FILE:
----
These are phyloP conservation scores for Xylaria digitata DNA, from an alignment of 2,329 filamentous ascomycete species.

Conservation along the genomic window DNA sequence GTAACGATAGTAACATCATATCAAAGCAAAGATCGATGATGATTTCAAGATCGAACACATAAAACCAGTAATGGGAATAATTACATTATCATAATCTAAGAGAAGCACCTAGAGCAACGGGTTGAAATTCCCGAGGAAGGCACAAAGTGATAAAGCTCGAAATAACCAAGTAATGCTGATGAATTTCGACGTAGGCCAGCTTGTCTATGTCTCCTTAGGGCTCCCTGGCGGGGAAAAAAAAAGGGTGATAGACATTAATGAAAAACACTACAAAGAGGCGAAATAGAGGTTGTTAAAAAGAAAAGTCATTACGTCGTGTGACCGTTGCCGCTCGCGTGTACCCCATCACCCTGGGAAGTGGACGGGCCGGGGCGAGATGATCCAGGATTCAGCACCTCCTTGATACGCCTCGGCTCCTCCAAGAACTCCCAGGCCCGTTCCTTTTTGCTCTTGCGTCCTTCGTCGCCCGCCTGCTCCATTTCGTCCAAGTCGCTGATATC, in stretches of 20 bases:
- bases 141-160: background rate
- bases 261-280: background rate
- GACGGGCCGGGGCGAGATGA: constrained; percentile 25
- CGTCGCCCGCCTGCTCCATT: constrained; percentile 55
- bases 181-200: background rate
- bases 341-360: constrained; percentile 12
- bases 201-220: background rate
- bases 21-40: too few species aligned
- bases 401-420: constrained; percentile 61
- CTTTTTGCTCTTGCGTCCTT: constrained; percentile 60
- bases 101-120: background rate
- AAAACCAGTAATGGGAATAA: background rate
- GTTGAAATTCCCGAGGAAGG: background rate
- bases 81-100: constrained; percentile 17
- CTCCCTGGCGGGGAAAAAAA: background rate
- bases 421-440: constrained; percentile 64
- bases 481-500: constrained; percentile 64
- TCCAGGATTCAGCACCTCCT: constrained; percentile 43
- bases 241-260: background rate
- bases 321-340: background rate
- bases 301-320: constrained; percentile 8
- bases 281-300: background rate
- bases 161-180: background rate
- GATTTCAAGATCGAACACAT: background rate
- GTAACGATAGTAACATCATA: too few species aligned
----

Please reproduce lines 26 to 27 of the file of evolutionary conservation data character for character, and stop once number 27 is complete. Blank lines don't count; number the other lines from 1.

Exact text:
- GATTTCAAGATCGAACACAT: background rate
- GTAACGATAGTAACATCATA: too few species aligned